Wednesday, 1 September 2010

Headteachers in books give lessons on authority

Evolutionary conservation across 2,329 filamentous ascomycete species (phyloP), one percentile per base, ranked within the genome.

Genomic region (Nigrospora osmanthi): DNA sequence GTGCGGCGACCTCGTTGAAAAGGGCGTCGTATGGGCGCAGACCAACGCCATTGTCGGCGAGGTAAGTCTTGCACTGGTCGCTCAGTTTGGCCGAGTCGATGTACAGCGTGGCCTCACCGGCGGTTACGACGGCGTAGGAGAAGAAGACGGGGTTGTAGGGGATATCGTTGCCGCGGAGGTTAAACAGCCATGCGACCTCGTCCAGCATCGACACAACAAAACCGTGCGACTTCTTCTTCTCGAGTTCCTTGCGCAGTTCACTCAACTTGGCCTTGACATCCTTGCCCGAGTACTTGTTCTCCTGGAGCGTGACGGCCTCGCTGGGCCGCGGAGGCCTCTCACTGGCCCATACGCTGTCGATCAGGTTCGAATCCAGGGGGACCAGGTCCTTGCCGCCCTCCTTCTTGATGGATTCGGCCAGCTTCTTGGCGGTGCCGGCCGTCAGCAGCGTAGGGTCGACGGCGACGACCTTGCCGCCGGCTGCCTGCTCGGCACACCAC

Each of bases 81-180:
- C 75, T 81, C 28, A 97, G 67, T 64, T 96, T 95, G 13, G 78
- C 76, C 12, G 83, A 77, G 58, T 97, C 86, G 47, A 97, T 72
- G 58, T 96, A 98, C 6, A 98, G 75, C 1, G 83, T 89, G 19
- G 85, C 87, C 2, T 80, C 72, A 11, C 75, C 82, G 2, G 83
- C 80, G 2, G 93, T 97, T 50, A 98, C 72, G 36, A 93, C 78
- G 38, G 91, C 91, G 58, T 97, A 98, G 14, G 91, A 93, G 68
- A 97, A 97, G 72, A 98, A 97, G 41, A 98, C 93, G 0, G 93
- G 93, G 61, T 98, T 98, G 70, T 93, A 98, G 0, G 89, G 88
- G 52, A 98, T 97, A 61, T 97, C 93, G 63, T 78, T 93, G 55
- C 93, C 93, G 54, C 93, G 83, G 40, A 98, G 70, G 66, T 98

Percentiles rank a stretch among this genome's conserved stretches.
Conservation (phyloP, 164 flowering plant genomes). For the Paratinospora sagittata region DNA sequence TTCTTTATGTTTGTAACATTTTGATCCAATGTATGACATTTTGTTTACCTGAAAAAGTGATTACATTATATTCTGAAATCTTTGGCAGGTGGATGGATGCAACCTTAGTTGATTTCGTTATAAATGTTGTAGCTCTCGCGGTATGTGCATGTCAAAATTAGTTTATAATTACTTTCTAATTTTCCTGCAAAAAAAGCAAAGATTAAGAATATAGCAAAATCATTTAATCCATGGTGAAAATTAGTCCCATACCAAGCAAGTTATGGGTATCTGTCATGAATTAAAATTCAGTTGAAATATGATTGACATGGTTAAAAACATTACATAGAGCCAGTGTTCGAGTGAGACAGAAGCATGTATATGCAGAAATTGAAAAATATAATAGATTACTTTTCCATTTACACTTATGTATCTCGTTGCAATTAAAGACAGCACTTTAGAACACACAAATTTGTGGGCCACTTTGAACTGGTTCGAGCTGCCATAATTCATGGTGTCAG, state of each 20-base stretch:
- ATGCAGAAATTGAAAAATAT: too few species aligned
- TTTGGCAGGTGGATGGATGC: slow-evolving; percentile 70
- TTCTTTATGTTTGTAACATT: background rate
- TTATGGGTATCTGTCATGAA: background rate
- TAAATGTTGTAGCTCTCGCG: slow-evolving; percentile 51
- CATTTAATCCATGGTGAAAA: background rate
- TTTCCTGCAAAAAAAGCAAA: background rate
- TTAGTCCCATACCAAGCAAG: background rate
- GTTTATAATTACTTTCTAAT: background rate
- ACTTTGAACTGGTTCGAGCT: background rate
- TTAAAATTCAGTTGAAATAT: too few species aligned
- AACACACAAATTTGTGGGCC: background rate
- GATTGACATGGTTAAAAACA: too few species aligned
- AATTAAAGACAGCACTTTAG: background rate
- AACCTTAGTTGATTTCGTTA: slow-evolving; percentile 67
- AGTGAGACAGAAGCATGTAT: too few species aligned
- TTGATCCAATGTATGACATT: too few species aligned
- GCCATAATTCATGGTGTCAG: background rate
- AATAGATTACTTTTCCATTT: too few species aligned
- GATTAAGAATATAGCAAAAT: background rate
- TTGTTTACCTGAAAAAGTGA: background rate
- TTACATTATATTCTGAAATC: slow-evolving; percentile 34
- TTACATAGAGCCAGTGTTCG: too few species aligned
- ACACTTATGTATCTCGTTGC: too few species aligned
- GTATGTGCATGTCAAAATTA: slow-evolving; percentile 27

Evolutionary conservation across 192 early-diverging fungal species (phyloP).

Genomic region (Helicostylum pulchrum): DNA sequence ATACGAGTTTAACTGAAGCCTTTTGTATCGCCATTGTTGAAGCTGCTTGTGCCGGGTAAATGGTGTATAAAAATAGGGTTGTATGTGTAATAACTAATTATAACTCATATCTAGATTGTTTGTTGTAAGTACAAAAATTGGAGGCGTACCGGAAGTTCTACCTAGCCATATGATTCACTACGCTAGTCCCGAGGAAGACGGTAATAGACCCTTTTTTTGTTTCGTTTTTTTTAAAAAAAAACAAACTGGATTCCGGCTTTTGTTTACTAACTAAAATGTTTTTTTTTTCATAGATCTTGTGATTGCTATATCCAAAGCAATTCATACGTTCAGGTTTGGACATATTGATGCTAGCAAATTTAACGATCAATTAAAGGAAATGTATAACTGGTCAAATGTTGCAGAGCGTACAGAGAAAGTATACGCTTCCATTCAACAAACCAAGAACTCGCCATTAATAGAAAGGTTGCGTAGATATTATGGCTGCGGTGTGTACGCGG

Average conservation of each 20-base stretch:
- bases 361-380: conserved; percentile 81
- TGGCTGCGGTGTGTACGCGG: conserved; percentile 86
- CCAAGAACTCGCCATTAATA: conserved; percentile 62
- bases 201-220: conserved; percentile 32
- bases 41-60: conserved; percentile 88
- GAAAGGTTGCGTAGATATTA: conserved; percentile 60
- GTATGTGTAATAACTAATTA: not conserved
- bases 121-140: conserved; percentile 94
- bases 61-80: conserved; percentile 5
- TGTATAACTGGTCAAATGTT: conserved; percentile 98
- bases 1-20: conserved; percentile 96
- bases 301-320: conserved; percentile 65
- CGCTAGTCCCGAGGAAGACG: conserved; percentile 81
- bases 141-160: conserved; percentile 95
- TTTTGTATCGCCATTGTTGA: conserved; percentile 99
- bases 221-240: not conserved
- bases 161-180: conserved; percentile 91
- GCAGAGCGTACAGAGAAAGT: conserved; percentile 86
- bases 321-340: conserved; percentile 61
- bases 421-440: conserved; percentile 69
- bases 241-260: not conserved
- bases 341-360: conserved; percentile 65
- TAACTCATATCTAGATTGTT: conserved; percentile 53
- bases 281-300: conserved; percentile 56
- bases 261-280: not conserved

"Children’s literature that depicts headteachers as sadistic and evil helps youngsters learn about authority" a study has found, as reported in today's Glasgow Herald. The article continues "School-based novels encourage children to think about power and whether it is being used wisely, it is claimed. The research at Nottingham University considered the characteristics of headteachers in 19 children’s books written since 1970. Of these, nine are portrayed negatively, from the “evil and messianic” head in The Demon Headmaster by Gillian Cross to the “sadistic, child-hating” Miss Trunchbull in Roald Dahl’s Matilda. A further six are remote figures of power. Just one, Professor Dumbledore of the Harry Potter series, is seen positively, described as wise and moral." Read the full article through the link above, or borrow our copies of the books to check out the theory for yourself. Find their locations in our catalogue.

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